A changing housing market and competition from Fresno home builders have prompted Clovis developers to seek approval to downsize home lots.
Clovis City Council members Tuesday night agreed to allow small-lot developments in the area covered by the Loma Vista specific plan. Developers can now submit plans for individual projects, which still must be approved by the council.
The Loma Vista area had featured many large-lot developments at the peak of the housing boom three years ago, but the housing slump has slowed development there during the past two years.
Clovis developers say they are competing with Fresno developers, who pay lower fees and dedicate less land for amenities such as parks and trails.
Sign Up and Save
Get six months of free digital access to The Fresno Bee
To make a profit, the developers told council members they need the small-lot developments.
"The higher density will help pay for those amenities," said Mike Prandini, president and chief executive officer for the Building Industry Association of Fresno/Madera Counties.
Prandini said that under the existing Loma Vista plan, developers pay about $40,000 more per lot for street and park improvements than Fresno charges for comparable developments. With more lots, those costs can be spread over more home buyers, he said.
Prandini said the local housing market is moving toward homes of $300,000 and less. At the peak of the market, Loma Vista homes on large lots were selling in the $600,000 range.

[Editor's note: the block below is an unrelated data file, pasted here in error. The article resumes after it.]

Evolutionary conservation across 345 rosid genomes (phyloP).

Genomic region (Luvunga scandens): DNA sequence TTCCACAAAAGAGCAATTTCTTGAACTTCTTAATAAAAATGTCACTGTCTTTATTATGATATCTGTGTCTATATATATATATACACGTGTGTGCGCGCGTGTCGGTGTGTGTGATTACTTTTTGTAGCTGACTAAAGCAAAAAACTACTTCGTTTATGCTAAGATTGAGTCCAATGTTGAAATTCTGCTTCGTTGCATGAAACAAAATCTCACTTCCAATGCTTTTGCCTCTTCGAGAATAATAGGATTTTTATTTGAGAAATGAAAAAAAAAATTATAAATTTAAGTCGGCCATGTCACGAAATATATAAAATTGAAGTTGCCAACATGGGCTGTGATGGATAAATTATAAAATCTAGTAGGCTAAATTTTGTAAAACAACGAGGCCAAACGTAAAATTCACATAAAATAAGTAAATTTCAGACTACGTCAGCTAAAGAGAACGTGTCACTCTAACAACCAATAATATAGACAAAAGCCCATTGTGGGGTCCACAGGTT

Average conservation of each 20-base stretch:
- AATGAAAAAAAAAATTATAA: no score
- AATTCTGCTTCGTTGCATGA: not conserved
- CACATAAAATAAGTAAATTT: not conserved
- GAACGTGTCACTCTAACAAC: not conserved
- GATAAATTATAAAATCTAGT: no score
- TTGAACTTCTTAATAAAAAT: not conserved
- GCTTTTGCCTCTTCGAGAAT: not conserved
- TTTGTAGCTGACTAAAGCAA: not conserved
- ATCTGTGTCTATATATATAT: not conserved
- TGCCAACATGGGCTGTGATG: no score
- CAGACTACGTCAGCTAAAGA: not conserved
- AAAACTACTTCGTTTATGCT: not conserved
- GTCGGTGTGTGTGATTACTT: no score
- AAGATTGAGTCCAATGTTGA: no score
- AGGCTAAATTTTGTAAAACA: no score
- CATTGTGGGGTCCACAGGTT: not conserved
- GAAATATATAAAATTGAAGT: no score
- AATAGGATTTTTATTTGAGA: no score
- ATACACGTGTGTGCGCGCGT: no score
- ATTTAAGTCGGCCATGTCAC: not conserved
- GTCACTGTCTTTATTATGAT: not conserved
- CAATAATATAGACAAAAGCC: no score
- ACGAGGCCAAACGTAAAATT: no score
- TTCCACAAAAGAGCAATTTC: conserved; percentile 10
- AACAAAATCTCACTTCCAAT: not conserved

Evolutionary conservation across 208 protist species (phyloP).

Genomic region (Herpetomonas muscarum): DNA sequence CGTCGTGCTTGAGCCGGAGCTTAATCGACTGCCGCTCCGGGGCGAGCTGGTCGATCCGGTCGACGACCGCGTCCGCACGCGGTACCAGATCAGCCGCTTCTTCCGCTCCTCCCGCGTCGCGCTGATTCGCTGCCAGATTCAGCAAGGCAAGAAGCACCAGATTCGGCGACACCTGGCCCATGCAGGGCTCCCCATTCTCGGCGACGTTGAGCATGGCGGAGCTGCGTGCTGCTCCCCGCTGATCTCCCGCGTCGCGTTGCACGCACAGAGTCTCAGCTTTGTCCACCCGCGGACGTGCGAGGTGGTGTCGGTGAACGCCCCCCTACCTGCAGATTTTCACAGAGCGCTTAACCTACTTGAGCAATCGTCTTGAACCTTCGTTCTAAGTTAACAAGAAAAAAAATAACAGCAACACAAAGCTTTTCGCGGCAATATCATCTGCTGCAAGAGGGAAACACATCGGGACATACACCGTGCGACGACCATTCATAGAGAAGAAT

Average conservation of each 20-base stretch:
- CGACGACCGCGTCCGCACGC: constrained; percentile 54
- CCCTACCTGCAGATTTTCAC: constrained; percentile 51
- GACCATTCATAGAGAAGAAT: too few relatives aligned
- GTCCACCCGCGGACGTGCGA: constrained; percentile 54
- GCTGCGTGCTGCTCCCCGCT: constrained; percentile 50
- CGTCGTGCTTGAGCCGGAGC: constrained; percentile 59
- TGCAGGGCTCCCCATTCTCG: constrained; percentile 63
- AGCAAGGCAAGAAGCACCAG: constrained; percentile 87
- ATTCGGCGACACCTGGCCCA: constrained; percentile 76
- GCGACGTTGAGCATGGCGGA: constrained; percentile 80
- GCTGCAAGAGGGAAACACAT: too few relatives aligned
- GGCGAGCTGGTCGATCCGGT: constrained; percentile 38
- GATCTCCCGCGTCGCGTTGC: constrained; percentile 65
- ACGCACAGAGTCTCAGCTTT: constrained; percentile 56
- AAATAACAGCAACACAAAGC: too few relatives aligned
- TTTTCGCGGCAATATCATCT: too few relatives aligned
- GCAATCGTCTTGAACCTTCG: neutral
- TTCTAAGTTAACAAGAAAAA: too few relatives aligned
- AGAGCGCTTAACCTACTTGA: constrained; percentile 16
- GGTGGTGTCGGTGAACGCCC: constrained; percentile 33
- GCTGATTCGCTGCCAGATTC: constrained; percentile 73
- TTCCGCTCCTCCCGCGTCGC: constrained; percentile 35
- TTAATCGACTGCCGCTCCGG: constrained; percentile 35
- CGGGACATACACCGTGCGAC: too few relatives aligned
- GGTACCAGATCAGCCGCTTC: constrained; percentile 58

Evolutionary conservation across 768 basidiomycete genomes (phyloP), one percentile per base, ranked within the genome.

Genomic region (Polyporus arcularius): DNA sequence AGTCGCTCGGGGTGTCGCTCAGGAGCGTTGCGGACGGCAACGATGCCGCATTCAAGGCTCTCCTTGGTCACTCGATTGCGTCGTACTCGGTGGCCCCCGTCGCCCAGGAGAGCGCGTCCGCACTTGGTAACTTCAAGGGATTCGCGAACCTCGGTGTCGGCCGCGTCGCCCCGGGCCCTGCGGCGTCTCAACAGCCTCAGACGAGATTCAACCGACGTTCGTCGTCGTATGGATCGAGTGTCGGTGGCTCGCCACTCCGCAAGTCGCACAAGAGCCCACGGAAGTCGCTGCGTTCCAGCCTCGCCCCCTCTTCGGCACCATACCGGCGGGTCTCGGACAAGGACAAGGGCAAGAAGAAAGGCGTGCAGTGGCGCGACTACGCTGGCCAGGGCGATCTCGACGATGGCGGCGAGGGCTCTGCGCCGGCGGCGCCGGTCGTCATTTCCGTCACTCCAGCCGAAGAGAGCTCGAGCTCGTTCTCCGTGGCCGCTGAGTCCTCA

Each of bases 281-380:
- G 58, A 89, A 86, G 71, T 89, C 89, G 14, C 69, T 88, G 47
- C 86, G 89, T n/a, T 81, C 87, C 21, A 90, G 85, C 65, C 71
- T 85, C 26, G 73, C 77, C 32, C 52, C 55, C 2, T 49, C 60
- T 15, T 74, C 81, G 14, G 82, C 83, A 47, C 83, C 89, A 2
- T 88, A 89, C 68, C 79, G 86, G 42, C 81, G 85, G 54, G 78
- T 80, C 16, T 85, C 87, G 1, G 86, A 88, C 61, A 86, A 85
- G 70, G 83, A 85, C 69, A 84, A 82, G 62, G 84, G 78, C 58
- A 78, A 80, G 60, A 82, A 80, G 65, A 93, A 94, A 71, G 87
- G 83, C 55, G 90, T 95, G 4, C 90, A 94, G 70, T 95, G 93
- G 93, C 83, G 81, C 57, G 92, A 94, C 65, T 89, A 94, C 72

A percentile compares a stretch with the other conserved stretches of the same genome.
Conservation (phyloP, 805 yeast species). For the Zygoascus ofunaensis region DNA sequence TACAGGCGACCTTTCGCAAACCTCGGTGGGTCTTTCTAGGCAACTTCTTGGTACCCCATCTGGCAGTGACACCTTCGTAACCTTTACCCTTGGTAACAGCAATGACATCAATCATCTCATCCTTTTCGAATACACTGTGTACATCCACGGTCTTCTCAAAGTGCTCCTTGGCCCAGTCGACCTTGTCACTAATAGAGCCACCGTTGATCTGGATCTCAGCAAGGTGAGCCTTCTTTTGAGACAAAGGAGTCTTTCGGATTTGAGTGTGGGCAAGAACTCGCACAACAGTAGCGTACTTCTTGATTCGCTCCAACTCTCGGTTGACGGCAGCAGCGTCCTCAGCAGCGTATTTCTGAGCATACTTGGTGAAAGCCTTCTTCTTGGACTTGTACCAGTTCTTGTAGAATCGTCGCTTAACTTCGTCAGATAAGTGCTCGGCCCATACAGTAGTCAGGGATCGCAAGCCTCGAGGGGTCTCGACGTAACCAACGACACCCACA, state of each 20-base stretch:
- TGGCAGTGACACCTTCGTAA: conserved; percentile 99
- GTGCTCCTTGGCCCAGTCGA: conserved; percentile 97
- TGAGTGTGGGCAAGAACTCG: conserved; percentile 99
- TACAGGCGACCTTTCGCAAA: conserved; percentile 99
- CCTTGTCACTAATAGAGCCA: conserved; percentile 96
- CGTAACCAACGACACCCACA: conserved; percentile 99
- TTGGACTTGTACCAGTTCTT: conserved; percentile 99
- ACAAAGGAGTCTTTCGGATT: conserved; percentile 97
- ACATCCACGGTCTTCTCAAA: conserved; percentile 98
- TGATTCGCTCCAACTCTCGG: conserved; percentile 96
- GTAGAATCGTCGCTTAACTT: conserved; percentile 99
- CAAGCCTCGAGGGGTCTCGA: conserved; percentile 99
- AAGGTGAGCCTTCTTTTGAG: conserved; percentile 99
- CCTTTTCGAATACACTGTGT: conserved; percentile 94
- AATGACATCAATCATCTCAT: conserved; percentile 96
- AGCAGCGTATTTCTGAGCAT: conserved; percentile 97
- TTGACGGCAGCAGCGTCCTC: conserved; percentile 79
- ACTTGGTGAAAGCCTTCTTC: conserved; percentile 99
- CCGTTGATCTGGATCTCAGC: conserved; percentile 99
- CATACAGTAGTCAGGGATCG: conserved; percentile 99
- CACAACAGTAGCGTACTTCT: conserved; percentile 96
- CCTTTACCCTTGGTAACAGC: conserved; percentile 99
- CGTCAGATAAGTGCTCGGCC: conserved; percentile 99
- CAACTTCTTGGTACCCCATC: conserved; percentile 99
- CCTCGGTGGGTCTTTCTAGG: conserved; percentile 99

Wilson Homes and The McCaffrey Group are both proposing small-lot developments in the Loma Vista area. Wilson Homes is proposing 480 homes on 80 acres along Ashlan Avenue, between DeWolf and Leonard avenues. The McCaffrey Group project would build 212 homes on about 36 acres on the southeast corner of Ashlan and DeWolf avenues.
In supporting the change, Mayor Harry Armstrong said the city originally planned for small-lot developments in the Loma Vista, but the market demand was for large homes on large lots that averaged three to four homes per acre.
State officials, he said, now want communities to put more homes on less land. He said the developers' proposals fit with that concept.
"They want higher density," Armstrong said. "They want to see seven or eight" homes an acre.
Council Member Bob Whalen said he was worried that neighbors might not like the change. Before he approves any specific project, he said he wants the neighborhood on board.
No area residents spoke on the issue.